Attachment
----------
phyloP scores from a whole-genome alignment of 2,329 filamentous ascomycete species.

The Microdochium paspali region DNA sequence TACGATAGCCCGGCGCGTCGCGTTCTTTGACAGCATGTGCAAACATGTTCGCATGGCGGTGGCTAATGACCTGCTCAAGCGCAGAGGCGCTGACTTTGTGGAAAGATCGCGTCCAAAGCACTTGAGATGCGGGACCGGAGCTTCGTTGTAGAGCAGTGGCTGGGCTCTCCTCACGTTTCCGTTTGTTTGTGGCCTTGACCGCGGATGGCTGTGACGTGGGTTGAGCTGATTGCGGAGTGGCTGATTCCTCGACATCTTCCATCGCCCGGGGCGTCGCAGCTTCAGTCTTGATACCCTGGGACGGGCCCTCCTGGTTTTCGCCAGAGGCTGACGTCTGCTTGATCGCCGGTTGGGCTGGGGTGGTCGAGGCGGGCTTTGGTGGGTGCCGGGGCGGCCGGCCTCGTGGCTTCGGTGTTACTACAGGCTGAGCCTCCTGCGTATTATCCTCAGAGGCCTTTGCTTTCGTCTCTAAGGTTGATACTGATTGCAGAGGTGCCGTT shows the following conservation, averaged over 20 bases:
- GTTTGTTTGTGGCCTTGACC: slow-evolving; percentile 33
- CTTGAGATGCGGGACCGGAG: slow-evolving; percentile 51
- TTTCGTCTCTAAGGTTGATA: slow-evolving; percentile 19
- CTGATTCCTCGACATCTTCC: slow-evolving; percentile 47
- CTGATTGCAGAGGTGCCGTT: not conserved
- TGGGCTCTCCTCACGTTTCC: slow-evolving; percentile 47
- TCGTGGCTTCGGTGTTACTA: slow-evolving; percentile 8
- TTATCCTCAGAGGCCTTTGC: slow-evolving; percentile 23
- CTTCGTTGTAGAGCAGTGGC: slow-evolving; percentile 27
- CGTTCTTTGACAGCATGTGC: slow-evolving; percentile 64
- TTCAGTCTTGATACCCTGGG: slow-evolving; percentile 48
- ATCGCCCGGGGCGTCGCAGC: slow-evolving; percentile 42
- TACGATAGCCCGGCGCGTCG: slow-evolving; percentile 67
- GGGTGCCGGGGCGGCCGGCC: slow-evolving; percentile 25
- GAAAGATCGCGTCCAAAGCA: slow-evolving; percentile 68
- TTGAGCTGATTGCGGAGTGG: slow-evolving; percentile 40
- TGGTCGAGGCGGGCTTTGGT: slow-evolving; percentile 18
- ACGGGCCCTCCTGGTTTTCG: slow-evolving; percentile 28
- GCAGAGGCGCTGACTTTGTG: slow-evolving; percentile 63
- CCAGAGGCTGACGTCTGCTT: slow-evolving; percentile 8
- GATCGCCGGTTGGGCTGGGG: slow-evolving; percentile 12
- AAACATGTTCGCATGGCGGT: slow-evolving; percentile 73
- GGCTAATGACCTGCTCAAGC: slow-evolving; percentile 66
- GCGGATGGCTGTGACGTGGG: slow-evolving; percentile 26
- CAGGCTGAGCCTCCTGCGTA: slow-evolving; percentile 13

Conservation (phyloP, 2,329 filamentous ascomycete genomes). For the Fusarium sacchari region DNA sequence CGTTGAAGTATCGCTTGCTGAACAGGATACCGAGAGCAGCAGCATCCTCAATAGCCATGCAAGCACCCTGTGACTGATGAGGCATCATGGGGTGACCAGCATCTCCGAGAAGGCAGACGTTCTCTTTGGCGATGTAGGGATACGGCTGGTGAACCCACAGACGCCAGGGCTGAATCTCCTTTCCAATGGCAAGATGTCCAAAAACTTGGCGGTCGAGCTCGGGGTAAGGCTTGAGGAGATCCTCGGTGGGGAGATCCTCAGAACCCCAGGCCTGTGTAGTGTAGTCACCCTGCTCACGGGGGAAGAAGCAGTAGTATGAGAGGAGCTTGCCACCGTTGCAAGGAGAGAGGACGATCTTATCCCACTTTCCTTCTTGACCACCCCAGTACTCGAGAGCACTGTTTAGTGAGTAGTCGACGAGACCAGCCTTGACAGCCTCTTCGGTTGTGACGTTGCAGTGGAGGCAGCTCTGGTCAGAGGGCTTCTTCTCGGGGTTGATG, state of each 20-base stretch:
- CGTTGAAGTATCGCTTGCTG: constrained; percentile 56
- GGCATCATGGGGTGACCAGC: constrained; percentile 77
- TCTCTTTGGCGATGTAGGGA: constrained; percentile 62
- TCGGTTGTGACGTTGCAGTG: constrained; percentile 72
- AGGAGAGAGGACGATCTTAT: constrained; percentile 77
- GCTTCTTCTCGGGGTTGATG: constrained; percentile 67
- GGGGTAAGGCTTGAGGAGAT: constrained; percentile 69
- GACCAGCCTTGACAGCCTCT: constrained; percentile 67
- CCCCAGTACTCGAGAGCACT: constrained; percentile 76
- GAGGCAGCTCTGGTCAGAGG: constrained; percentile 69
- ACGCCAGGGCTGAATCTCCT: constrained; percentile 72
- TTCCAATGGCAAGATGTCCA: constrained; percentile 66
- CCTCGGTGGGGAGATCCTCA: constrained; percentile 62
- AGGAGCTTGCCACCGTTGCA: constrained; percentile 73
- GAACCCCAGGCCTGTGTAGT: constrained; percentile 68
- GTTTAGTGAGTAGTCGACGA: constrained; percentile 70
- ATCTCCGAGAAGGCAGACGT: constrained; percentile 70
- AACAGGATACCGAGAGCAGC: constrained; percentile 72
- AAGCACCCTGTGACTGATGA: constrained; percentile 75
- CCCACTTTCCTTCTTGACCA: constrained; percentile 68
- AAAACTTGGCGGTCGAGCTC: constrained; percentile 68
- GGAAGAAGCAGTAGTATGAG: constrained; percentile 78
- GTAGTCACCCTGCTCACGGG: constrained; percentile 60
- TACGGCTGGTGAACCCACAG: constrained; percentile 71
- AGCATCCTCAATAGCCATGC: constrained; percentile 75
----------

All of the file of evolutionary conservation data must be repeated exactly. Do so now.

phyloP scores from a whole-genome alignment of 2,329 filamentous ascomycete species.

The Microdochium paspali region DNA sequence TACGATAGCCCGGCGCGTCGCGTTCTTTGACAGCATGTGCAAACATGTTCGCATGGCGGTGGCTAATGACCTGCTCAAGCGCAGAGGCGCTGACTTTGTGGAAAGATCGCGTCCAAAGCACTTGAGATGCGGGACCGGAGCTTCGTTGTAGAGCAGTGGCTGGGCTCTCCTCACGTTTCCGTTTGTTTGTGGCCTTGACCGCGGATGGCTGTGACGTGGGTTGAGCTGATTGCGGAGTGGCTGATTCCTCGACATCTTCCATCGCCCGGGGCGTCGCAGCTTCAGTCTTGATACCCTGGGACGGGCCCTCCTGGTTTTCGCCAGAGGCTGACGTCTGCTTGATCGCCGGTTGGGCTGGGGTGGTCGAGGCGGGCTTTGGTGGGTGCCGGGGCGGCCGGCCTCGTGGCTTCGGTGTTACTACAGGCTGAGCCTCCTGCGTATTATCCTCAGAGGCCTTTGCTTTCGTCTCTAAGGTTGATACTGATTGCAGAGGTGCCGTT shows the following conservation, averaged over 20 bases:
- GTTTGTTTGTGGCCTTGACC: slow-evolving; percentile 33
- CTTGAGATGCGGGACCGGAG: slow-evolving; percentile 51
- TTTCGTCTCTAAGGTTGATA: slow-evolving; percentile 19
- CTGATTCCTCGACATCTTCC: slow-evolving; percentile 47
- CTGATTGCAGAGGTGCCGTT: not conserved
- TGGGCTCTCCTCACGTTTCC: slow-evolving; percentile 47
- TCGTGGCTTCGGTGTTACTA: slow-evolving; percentile 8
- TTATCCTCAGAGGCCTTTGC: slow-evolving; percentile 23
- CTTCGTTGTAGAGCAGTGGC: slow-evolving; percentile 27
- CGTTCTTTGACAGCATGTGC: slow-evolving; percentile 64
- TTCAGTCTTGATACCCTGGG: slow-evolving; percentile 48
- ATCGCCCGGGGCGTCGCAGC: slow-evolving; percentile 42
- TACGATAGCCCGGCGCGTCG: slow-evolving; percentile 67
- GGGTGCCGGGGCGGCCGGCC: slow-evolving; percentile 25
- GAAAGATCGCGTCCAAAGCA: slow-evolving; percentile 68
- TTGAGCTGATTGCGGAGTGG: slow-evolving; percentile 40
- TGGTCGAGGCGGGCTTTGGT: slow-evolving; percentile 18
- ACGGGCCCTCCTGGTTTTCG: slow-evolving; percentile 28
- GCAGAGGCGCTGACTTTGTG: slow-evolving; percentile 63
- CCAGAGGCTGACGTCTGCTT: slow-evolving; percentile 8
- GATCGCCGGTTGGGCTGGGG: slow-evolving; percentile 12
- AAACATGTTCGCATGGCGGT: slow-evolving; percentile 73
- GGCTAATGACCTGCTCAAGC: slow-evolving; percentile 66
- GCGGATGGCTGTGACGTGGG: slow-evolving; percentile 26
- CAGGCTGAGCCTCCTGCGTA: slow-evolving; percentile 13

Conservation (phyloP, 2,329 filamentous ascomycete genomes). For the Fusarium sacchari region DNA sequence CGTTGAAGTATCGCTTGCTGAACAGGATACCGAGAGCAGCAGCATCCTCAATAGCCATGCAAGCACCCTGTGACTGATGAGGCATCATGGGGTGACCAGCATCTCCGAGAAGGCAGACGTTCTCTTTGGCGATGTAGGGATACGGCTGGTGAACCCACAGACGCCAGGGCTGAATCTCCTTTCCAATGGCAAGATGTCCAAAAACTTGGCGGTCGAGCTCGGGGTAAGGCTTGAGGAGATCCTCGGTGGGGAGATCCTCAGAACCCCAGGCCTGTGTAGTGTAGTCACCCTGCTCACGGGGGAAGAAGCAGTAGTATGAGAGGAGCTTGCCACCGTTGCAAGGAGAGAGGACGATCTTATCCCACTTTCCTTCTTGACCACCCCAGTACTCGAGAGCACTGTTTAGTGAGTAGTCGACGAGACCAGCCTTGACAGCCTCTTCGGTTGTGACGTTGCAGTGGAGGCAGCTCTGGTCAGAGGGCTTCTTCTCGGGGTTGATG, state of each 20-base stretch:
- CGTTGAAGTATCGCTTGCTG: constrained; percentile 56
- GGCATCATGGGGTGACCAGC: constrained; percentile 77
- TCTCTTTGGCGATGTAGGGA: constrained; percentile 62
- TCGGTTGTGACGTTGCAGTG: constrained; percentile 72
- AGGAGAGAGGACGATCTTAT: constrained; percentile 77
- GCTTCTTCTCGGGGTTGATG: constrained; percentile 67
- GGGGTAAGGCTTGAGGAGAT: constrained; percentile 69
- GACCAGCCTTGACAGCCTCT: constrained; percentile 67
- CCCCAGTACTCGAGAGCACT: constrained; percentile 76
- GAGGCAGCTCTGGTCAGAGG: constrained; percentile 69
- ACGCCAGGGCTGAATCTCCT: constrained; percentile 72
- TTCCAATGGCAAGATGTCCA: constrained; percentile 66
- CCTCGGTGGGGAGATCCTCA: constrained; percentile 62
- AGGAGCTTGCCACCGTTGCA: constrained; percentile 73
- GAACCCCAGGCCTGTGTAGT: constrained; percentile 68
- GTTTAGTGAGTAGTCGACGA: constrained; percentile 70
- ATCTCCGAGAAGGCAGACGT: constrained; percentile 70
- AACAGGATACCGAGAGCAGC: constrained; percentile 72
- AAGCACCCTGTGACTGATGA: constrained; percentile 75
- CCCACTTTCCTTCTTGACCA: constrained; percentile 68
- AAAACTTGGCGGTCGAGCTC: constrained; percentile 68
- GGAAGAAGCAGTAGTATGAG: constrained; percentile 78
- GTAGTCACCCTGCTCACGGG: constrained; percentile 60
- TACGGCTGGTGAACCCACAG: constrained; percentile 71
- AGCATCCTCAATAGCCATGC: constrained; percentile 75